Fedor Antonov echoed this point, though he highlighted that it can be avoided when it comes to continuous fiber reinforced composites. He explained, “The main difference is that continuous fibers are always oriented, while short fibers are distributed randomly within the polymer. Orienting fibers allows the fiber properties to focus in one direction, while a random mixture dissolves the properties in every direction. That’s why continuous fiber reinforced composites have extremely high properties in the direction of the fibers and short fiber reinforced polymers have fairly modest properties in all directions.”
Feodor also notes the importance of considering design when it comes to parts made with composite materials as users need to use different design approaches compared to metals or plastic to truly benefit from their high properties. He explained, “The best results will be obtained for the parts or structures that have certain dominant force directions applied to them. There are also several other physical limitations such as relatively low operating temperatures (up to 150 ° C) and low surface hardness, which leads to severe wear in certain frictional applications.”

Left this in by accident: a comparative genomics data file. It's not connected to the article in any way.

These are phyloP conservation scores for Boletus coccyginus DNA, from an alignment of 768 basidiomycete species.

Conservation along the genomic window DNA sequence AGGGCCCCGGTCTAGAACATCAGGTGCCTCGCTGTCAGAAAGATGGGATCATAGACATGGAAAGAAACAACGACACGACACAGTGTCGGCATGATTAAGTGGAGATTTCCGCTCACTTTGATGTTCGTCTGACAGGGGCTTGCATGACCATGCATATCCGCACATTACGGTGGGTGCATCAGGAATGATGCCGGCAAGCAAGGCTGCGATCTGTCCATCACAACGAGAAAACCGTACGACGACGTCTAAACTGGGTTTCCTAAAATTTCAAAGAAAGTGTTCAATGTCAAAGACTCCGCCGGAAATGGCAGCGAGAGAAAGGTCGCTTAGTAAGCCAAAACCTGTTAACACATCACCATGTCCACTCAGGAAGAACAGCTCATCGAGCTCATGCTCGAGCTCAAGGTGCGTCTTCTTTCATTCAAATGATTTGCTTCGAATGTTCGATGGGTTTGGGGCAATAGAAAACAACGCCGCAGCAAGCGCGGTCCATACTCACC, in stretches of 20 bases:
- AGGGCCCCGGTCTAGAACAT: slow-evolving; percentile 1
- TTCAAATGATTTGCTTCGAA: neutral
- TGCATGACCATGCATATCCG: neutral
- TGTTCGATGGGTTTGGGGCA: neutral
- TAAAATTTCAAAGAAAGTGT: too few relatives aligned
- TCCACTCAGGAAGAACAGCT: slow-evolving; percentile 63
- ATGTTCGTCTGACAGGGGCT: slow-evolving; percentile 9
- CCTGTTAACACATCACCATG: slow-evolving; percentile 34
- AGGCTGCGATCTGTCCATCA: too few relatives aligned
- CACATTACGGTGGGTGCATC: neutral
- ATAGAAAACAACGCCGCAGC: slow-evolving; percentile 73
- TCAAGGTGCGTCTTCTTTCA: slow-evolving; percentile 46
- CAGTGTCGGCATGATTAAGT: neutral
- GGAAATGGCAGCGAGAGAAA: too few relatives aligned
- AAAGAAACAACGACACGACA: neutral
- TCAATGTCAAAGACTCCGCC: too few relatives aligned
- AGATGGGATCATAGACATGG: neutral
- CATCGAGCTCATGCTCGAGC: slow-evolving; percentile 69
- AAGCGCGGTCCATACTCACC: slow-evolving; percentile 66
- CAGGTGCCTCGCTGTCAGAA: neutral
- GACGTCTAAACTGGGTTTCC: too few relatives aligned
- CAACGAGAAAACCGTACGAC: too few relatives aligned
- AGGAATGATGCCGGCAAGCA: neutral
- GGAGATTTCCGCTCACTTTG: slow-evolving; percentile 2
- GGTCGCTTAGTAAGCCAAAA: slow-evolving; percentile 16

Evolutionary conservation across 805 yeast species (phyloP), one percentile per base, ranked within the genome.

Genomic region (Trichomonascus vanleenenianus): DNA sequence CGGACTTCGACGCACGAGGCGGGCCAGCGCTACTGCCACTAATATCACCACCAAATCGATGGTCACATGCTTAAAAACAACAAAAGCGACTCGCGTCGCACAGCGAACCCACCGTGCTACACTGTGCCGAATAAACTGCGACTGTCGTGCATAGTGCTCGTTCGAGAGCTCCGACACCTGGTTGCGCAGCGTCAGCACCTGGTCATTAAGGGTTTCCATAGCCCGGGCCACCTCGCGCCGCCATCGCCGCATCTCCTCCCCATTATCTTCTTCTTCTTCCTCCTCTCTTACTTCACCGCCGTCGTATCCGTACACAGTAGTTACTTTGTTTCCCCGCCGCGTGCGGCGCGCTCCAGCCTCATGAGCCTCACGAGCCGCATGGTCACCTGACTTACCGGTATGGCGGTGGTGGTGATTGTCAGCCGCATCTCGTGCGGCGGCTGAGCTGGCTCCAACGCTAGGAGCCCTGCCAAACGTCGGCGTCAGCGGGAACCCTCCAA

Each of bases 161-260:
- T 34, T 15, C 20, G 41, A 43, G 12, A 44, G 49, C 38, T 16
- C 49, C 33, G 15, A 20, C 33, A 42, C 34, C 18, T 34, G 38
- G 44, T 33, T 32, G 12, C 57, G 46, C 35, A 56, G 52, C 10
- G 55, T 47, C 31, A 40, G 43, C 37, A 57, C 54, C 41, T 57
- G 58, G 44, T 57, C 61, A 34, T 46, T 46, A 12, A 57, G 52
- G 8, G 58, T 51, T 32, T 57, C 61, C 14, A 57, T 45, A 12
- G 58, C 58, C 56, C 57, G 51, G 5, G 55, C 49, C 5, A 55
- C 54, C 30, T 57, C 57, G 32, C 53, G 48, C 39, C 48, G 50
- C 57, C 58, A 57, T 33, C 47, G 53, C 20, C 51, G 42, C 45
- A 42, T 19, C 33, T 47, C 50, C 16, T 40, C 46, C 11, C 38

The advantages and limitations of composite 3D printing
Composite 3D printing offers the same advantages as “classic” 3D printing: shorter production times, less material used, the possibility of customizing parts, etc. However, it differs from “traditional” 3D printing in its ability to improve the properties of a part, whether in terms of mechanical resistance or temperature. What really sets it apart is its ability to improve the properties of a part, whether in terms of mechanical or temperature resistance. You can also choose the type of reinforcement, isotropic or concentric, depending on your needs. François Edy agrees, confirming that the use of carbon fiber greatly improves the rigidity of the part; other materials, such as wood, will provide unique aesthetic properties.
This is especially clear according to Fedor Antonov when it comes to printing with continuous fiber reinforced composites. He notes that it, “enables production of parts that are several times lighter than metal counterparts given the same operational conditions.” According to him, saving this weight is especially important when it comes to high-performance applications such as in aerospace, robotics, sports and healthcare since lighter parts mean less energy consumption, less transportation costs and over better quality products.
In terms of future benefits, Farbod Nezami also mentions that the advancement of the technology is increasing. He is optimistic that there will be much development in the use of 3D-printed composites over the next few years in terms of size, productivity and mechanical performance. This projected growth is also reflected in a market analysis by SmarTech, which notes that the global market for composites will increase by 22.3% within the next five years.